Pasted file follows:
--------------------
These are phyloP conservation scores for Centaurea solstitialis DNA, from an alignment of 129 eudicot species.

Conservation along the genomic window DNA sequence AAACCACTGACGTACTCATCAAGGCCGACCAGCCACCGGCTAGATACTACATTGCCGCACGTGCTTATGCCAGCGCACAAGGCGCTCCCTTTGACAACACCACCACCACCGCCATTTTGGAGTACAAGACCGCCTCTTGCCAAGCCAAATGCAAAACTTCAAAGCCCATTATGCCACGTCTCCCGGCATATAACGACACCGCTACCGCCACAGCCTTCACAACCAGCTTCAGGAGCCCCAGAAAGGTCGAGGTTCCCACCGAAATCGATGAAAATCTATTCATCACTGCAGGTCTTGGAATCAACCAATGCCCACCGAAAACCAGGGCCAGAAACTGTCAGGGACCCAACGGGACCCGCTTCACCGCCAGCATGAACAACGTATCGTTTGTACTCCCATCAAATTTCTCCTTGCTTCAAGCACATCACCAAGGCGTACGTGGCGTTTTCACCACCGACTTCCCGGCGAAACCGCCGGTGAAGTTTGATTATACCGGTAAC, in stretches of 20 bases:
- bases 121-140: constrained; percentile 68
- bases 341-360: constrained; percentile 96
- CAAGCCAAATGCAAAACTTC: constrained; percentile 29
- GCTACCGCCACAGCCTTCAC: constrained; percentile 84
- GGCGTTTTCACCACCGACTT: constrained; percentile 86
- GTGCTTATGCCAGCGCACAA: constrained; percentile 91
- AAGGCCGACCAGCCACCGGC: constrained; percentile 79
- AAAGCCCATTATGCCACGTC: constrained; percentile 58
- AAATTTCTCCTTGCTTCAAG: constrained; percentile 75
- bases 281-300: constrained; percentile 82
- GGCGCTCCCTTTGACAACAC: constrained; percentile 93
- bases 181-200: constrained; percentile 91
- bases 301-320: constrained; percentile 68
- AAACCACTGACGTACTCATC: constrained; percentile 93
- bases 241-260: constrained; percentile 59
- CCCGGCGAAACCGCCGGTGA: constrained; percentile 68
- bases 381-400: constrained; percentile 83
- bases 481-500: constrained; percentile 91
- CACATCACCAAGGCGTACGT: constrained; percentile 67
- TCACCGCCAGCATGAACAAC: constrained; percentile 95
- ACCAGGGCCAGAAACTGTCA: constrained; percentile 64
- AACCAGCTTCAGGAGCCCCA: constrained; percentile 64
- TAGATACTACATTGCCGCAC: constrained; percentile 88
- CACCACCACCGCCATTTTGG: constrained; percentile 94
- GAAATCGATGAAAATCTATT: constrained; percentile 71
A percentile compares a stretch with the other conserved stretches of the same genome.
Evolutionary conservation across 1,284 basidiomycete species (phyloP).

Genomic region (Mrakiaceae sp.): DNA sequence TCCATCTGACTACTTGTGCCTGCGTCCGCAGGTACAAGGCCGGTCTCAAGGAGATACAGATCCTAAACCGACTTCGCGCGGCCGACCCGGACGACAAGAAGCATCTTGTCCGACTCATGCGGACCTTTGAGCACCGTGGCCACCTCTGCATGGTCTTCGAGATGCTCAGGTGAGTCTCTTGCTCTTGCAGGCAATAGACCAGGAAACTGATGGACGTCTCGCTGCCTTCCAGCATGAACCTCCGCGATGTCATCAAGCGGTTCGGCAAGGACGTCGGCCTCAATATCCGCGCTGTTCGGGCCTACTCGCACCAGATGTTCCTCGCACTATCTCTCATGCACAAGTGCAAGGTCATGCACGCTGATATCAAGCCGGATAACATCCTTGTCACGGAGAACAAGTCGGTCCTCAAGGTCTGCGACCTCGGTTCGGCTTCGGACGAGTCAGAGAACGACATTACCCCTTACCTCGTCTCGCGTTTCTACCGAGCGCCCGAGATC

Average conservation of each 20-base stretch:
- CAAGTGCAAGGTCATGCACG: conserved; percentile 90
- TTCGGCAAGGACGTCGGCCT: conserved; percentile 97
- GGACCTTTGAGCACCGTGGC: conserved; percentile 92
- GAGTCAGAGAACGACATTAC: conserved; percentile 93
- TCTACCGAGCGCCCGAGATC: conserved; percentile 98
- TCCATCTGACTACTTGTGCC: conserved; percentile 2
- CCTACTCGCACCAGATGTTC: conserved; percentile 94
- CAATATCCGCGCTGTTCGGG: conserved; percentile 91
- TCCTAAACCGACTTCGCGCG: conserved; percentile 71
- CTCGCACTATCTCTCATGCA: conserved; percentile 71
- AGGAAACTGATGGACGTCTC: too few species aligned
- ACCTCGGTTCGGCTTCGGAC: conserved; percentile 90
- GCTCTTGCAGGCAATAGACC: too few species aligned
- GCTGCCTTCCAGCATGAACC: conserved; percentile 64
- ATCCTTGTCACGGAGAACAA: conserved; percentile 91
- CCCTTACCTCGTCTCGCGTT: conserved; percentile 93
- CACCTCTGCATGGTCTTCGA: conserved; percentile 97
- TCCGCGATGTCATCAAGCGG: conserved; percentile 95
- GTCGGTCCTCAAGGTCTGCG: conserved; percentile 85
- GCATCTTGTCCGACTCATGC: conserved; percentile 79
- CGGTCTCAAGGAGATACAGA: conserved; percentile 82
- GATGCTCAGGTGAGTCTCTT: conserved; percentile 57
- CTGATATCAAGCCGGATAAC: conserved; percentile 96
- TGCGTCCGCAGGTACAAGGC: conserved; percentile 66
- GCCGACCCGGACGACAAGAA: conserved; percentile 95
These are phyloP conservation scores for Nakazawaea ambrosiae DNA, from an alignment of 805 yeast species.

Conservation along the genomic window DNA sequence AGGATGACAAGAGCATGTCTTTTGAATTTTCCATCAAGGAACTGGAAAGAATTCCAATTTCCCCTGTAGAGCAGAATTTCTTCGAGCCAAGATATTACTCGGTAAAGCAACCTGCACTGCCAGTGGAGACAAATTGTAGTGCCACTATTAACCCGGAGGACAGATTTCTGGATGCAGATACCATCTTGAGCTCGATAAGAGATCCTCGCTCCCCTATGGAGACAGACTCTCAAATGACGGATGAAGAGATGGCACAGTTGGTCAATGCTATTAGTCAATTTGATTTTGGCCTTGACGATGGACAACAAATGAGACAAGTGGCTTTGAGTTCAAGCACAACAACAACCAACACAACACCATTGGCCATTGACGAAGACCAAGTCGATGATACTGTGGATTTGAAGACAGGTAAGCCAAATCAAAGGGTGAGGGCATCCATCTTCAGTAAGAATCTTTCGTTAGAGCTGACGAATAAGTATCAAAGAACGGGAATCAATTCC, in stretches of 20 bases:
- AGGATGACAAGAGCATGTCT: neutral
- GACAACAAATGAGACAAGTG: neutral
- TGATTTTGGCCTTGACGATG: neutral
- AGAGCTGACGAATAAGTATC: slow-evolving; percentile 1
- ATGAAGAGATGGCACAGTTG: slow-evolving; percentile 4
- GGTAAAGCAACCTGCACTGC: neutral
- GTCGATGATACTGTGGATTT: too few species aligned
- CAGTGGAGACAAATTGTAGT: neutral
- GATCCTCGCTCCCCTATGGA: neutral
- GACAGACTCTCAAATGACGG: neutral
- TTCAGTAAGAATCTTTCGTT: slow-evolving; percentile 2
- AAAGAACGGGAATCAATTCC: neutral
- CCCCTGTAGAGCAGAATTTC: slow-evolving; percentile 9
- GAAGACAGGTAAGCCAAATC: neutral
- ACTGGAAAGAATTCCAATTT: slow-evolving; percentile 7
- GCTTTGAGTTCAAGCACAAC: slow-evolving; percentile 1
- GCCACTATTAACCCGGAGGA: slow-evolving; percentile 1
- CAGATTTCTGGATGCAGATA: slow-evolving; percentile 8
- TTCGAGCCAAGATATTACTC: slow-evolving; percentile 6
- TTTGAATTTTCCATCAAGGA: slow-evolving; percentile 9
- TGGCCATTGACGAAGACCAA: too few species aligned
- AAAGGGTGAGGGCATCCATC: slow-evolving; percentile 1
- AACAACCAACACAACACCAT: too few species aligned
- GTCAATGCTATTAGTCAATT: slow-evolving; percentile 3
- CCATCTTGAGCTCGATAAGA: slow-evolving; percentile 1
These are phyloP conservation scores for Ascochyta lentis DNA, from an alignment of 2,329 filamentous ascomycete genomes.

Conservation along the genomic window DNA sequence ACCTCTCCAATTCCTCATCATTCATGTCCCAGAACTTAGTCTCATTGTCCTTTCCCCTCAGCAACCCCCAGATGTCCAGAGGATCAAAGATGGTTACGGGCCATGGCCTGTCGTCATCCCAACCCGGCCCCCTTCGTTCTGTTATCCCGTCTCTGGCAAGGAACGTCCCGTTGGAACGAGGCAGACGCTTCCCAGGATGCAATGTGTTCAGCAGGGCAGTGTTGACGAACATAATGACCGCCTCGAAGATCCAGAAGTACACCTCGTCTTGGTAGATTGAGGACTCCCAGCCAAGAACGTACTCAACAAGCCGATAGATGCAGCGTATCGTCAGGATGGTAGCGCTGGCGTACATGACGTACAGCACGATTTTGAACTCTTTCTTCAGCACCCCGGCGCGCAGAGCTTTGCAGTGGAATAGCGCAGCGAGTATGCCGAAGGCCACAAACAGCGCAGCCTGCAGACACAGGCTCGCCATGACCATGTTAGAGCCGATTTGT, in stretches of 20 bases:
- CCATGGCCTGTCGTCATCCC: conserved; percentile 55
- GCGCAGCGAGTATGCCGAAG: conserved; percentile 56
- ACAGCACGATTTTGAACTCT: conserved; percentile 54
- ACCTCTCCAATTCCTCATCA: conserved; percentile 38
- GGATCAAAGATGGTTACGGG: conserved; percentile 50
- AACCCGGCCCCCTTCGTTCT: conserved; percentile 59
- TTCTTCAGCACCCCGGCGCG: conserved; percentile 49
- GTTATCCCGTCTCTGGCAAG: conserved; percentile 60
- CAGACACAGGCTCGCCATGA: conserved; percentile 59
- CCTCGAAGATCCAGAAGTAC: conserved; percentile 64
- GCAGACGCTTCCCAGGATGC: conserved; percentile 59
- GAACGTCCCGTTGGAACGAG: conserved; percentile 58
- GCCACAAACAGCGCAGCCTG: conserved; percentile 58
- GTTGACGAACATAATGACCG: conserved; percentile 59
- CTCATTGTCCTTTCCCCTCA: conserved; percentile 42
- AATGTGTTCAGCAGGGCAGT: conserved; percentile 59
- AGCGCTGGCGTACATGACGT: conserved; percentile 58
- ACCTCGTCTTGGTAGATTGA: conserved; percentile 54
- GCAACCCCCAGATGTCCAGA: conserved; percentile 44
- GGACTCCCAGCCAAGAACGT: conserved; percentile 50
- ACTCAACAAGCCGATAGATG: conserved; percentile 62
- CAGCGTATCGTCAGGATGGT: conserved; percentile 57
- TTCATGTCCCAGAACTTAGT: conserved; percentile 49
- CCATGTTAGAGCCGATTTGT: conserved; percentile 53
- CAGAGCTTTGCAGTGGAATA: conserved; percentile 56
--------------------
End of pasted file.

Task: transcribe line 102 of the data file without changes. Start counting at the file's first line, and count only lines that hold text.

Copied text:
- AGCGCTGGCGTACATGACGT: conserved; percentile 58